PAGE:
Nearly all businesses have been impacted in some way by COVID-19, and the PPC world is no exception. Unless your business is lucky enough to be selling hand sanitizer, face masks, toilet paper, or even vodka, the impact on your PPC accounts is likely not positive.
What you shouldn’t do is freak out and pause all of your campaigns. In fact, now is an optimal time to invest more time in further optimizing your campaigns, given that the entire world is at home and browsing on the internet for things to entertain them, interact with, and view.
That said, let’s take a look at what you can do to stabilize your efforts, and ensure that you sustain your ROI from your digital marketing budget.
For E-commerce business owners, there is good news amidst this stressful time. Governments and health agencies are encouraging the public to take extra precautions and even isolate themselves to prevent either spreading coronavirus or contracting it. However, they still need their everyday products and some way to fill their time at home – so online shopping it is! Any e-commerce Search campaigns are likely to see an increase in volume over the next few weeks, and even months.
If you run an e-commerce business, try opening up your audience to a less targeted approach, and include overseas regions. You can even go as far as implementing a foreign language converter plugin into your landing page or website to ensure you are properly communicating to your new global audience base of potential customers.
Coronavirus terms are likely to be infiltrating your search queries. While your account may have nothing to do with coronavirus or any terms related to it, you should double and triple check your search queries for anything out of place.
Advertisers must consider blocking terms like coronavirus and COVID-19 in their display campaigns. This is to avoid displaying their brands next to stories around that topic. Adding those terms as negative keywords will help restrict the ads from showing.
Those millions of businesses that rely on personal demos, such as face-to-face presentations, and trade shows, are being put in a tough spot by the sudden move away from travel and personal interactions.
Content marketing can become an effective way for you to remain in touch with your customers. With the ever-changing digital landscape, communicating and engaging with your audience can remain undisrupted – as long as you have the proper content marketing strategies in place.
Instead of having on-site events for your business, consider adapting digital events as a practice to allow you to become storytellers of your business in a whole new way. Customers and prospects seek out content that entertains, inspires, educates, and informs – a strong content strategy will give you the opportunity to leverage important elements from experiential marketing online.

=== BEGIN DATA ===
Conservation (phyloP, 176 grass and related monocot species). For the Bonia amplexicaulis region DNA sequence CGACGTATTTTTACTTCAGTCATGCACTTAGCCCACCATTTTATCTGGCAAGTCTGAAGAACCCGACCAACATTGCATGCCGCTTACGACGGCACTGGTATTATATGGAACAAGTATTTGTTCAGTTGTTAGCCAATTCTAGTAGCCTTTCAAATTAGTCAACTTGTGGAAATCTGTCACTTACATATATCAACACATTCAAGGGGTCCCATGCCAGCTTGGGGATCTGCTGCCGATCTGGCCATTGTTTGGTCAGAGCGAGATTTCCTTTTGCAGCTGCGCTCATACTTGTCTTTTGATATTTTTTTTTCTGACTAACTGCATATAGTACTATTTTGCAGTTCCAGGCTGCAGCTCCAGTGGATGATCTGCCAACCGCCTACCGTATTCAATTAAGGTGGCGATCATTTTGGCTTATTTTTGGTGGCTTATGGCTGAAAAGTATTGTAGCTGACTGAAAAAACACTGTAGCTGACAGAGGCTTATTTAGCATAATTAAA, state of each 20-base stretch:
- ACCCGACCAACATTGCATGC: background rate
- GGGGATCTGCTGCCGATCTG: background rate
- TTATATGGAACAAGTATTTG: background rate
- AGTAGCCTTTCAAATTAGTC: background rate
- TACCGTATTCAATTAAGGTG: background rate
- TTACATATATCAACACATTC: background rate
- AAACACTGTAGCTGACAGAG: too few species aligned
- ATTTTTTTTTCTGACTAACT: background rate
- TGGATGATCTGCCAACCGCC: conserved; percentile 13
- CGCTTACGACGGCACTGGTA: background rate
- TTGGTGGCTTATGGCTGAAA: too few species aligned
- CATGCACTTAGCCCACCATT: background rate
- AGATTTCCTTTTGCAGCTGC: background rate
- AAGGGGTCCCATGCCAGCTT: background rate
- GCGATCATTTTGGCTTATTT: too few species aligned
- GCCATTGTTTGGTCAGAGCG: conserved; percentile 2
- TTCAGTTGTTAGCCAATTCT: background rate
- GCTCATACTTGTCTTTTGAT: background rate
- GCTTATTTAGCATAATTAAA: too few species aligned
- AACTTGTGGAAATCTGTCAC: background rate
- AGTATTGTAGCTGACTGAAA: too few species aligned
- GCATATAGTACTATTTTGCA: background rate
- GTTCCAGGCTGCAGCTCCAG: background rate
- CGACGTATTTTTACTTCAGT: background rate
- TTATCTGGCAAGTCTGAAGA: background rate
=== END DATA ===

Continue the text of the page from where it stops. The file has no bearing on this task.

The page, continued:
Now may be a good time to do a 360-degree look at your social media marketing strategy.
How do you market and publicize in a post-coronavirus environment where every other story is about COVID-19? Brands can’t stay silent forever, so when is a good time to inject your brand into the conversation?
We need to take this time to understand the changing needs of consumers and their emotional state of mind, and we must take that into consideration when marketing to them. If people are afraid, now is not the time to pretend they aren’t. Your audience and consumers will remember how you handle your marketing during this time.
Consider creating a social media campaign that encourages people to stay home. Italy is leading the way with this with the creation of the #IStayHome social media marketing campaign, and brands could do this on a hyper-local level.
A national health crisis and pandemic is not a marketing opportunity. If your brand is heavily impacted, spend more time on strategy and less time on using this as a quick-hit PR and marketing opportunity. A national health crisis and pandemic is not a marketing opportunity. The bottom line is to invest time and resources in high-level strategic PR and marketing activities, online and off.
In a social media-driven world that is dictated by a rush of on-demand marketing, this is a good wake-up call and reminder to business owners that strategy still matters.
For non-search campaigns, including display, social, and video, you should make sure your campaigns are focused on targeting low-funnel, in-market shoppers who have expressed recent interest in the products and services you are selling, either through remarketing or in-market audience segments. These users, although they have not actively searched on Google, are still low-funnel and valuable to serve ads to.
If your business is affected, we recommend updating your business hours and description in your Google My Business profile. Aside from letting people know when they can or cannot stop by your business, you can also update your description to give more information regarding any additional precautions you are taking or if there are changes in service. These changes will update your business information on Google Search and Maps.
We also suggest updating your ad copy and extensions to reflect any changes.
While we do recommend maintaining ad spend and continuing your digital advertising campaigns at this time, it’s important to do a complete assessment of your marketing channels to ensure you’re spending on the appropriate campaigns and platforms. If you would like assistance or have further questions about advertising during the coronavirus outbreak, we can help… reach out directly at firstname.lastname@example.org. We’re here for you during this time and will continue to partner to help your business succeed.